An Exmoor beech hedgerow led me onto a narrow lane and, once crossed, I made my way over a sloping, stepped piece of land. Again, sheep grazed in the field but my eye was taken by a movement in the sky – a buzzard was preparing to land on a tree stump. The buzzard, once landed, stayed on the stump until a crow began to tease it. Before  I could focus the camera on it, he was off, up and gone soaring into the blueness of the sky, away from the childish crow. From here I had a magnificent view of the valley  below me and Exmoor stretched out far away towards the horizon in all its glory. Dry moorland, rich woodland, thriving pasture and the sound of the river, coursing its way toward the nearby village.

Crossing the field, which was a little scrubby with prickly thistles where I walked, I came to a five bar gate. On the other side is woodland made up mostly of pine trees. It became darker as I entered the wood as very little light filters through these towering trees. Downwards, the hedge line would lead to the river eventually and a newly excavated badger sett. Upwards, a lush grassy pathway would take me further into the wood and perhaps a sighting of some red deer. I chose to go up – it was chilly under the canopy of the trees and I needed warming up. 8V7A2158 I love to walk this route as it takes your feet between two woodland areas. Both are totally different from each other. One is tall, dark and eerie at times – the other is dense, knotted, gnarled and low compared to its neighbour.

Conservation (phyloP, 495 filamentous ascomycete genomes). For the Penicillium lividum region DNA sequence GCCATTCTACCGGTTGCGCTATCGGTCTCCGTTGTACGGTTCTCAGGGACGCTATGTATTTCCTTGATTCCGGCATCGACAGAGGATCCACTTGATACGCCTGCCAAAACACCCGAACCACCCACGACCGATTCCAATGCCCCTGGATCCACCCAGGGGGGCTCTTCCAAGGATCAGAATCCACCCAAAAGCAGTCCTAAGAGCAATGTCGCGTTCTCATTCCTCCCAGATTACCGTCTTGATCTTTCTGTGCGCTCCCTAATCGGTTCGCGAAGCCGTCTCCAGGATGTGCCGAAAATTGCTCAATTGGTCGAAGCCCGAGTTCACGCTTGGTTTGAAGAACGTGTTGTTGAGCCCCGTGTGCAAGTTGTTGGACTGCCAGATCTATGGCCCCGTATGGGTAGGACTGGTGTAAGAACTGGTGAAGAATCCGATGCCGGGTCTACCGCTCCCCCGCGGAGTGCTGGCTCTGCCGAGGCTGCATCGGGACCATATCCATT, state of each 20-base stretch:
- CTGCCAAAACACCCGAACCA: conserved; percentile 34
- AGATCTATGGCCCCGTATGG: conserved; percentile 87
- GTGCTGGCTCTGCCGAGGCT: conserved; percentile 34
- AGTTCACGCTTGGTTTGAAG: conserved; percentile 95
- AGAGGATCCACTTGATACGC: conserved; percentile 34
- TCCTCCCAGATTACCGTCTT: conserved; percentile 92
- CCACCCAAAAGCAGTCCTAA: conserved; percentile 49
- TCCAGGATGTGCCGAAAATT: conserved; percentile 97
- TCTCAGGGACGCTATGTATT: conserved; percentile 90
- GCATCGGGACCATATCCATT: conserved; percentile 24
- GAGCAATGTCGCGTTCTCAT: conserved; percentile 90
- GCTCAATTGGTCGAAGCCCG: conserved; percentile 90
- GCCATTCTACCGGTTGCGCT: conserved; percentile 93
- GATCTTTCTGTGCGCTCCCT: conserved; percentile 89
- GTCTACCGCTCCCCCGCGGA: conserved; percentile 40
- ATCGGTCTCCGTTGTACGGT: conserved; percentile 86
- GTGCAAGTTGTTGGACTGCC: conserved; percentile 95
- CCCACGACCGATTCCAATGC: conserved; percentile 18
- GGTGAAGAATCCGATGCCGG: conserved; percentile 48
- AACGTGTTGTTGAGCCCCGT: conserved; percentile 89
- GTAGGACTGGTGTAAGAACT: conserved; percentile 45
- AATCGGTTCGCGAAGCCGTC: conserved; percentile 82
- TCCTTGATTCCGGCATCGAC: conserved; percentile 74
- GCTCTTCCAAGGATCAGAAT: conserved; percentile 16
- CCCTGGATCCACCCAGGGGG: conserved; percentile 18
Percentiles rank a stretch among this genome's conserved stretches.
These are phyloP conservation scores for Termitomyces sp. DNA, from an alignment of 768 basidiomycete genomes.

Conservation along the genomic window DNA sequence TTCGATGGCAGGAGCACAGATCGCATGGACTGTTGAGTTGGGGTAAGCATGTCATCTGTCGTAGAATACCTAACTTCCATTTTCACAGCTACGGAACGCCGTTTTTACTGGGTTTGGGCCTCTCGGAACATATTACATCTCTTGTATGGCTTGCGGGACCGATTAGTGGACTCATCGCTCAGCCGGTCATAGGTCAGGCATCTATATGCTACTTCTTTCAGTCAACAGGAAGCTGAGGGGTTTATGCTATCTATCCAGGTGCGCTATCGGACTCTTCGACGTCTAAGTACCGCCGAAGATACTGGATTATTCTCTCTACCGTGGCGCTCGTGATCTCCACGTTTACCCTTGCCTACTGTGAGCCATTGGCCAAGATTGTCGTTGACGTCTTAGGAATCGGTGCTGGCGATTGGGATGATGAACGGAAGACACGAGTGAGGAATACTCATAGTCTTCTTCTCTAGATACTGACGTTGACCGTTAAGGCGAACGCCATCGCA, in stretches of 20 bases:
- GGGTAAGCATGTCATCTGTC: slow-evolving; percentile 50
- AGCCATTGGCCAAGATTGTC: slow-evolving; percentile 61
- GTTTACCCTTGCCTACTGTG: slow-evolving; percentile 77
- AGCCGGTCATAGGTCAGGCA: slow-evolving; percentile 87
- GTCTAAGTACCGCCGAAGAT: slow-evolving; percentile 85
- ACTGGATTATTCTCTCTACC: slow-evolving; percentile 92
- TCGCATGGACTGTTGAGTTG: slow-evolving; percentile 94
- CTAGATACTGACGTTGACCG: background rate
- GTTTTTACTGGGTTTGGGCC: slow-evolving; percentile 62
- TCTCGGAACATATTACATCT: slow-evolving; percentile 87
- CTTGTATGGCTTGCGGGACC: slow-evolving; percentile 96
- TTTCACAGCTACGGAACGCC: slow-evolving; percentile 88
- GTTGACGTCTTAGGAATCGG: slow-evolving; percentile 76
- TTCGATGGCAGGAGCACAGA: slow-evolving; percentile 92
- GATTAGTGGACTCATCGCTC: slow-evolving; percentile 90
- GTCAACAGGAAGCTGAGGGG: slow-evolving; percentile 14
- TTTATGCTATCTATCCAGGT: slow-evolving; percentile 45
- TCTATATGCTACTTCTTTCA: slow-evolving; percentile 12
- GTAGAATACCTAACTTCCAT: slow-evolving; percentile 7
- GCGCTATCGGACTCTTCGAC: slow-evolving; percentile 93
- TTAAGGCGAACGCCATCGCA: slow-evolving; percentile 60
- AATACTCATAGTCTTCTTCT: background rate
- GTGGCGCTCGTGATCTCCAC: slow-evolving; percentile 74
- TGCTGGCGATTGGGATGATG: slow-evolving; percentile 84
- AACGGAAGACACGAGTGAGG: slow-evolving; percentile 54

It was in the low area that I expected to encounter the red deer. Tending to graze in the fields beyond the woodland, if disturbed, they will make their escape through the trees and out into the cover of the woods. Walking the woods made me feel very vulnerable – it’s a good job that I know them fairly well. Every tiny sound hit my ears like a thunder-clap: the snap of a twig, a wood pigeon’s wings clapping in the trees, the call of a pheasant in the undergrowth. With senses working overtime, I still wasn’t prepared for the sound of a hind barking out her warning call, and my feet left the woodland floor for a second.  It happens every single time – I am aware that I may hear it but it never ceases to startle me. Hidden in the trees, away from prying eyes, the deer would have seen me first and were on their guard. I dropped down behind a fallen tree which crossed the path and waited for their silent approach. Large they may be but they move with such stealth when required. Then a dog barked in the background, not too far away – the deer may not be as silent as expected now. Obviously spooked, by not just me, a rush of bodies came toward me, the continuous empty, echoing sound of feet on damp but solid ground gave them away and there they were – eleven of them. One by one, they crossed the path in front of me some twenty feet away, bounded over fallen branches and began to filter down into the thick woodland below me. Standing on the tree, I watched their progress as far as I could see them until they blended with their surroundings and were gone. Always stunning to witness, never ever boring – the red deer of Exmoor.